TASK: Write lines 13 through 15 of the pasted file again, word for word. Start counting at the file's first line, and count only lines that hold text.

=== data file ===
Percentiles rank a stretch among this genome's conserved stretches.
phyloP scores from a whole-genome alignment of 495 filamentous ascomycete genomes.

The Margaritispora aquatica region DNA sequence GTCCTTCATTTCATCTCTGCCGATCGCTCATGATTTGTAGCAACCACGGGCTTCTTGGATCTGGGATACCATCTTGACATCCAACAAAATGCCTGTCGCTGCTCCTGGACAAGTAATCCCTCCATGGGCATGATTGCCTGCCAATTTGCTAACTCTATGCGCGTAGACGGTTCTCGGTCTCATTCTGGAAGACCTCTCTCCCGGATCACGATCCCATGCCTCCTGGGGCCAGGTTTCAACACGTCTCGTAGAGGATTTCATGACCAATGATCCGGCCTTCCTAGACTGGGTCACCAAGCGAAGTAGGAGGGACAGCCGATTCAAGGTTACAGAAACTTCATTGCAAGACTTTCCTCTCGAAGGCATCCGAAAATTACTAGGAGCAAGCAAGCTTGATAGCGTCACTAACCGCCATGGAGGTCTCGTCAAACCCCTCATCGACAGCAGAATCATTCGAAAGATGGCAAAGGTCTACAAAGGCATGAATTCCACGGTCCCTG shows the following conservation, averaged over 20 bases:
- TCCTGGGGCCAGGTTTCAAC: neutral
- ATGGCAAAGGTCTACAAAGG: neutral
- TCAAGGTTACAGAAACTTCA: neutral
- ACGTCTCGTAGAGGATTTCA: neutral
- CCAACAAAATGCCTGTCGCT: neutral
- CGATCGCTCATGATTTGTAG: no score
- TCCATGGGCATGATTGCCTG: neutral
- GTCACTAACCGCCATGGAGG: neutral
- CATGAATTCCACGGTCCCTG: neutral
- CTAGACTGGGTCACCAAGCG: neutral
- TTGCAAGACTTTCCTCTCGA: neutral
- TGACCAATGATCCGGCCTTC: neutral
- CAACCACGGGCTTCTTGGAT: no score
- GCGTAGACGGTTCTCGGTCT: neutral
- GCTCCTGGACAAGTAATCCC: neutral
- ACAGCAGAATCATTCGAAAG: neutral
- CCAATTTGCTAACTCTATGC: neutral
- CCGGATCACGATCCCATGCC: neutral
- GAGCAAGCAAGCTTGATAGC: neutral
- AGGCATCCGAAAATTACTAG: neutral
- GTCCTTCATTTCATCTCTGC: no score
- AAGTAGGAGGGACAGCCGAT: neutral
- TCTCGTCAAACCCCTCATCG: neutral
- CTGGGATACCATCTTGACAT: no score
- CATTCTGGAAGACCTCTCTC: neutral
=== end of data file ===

- CTAGACTGGGTCACCAAGCG: neutral
- TTGCAAGACTTTCCTCTCGA: neutral
- TGACCAATGATCCGGCCTTC: neutral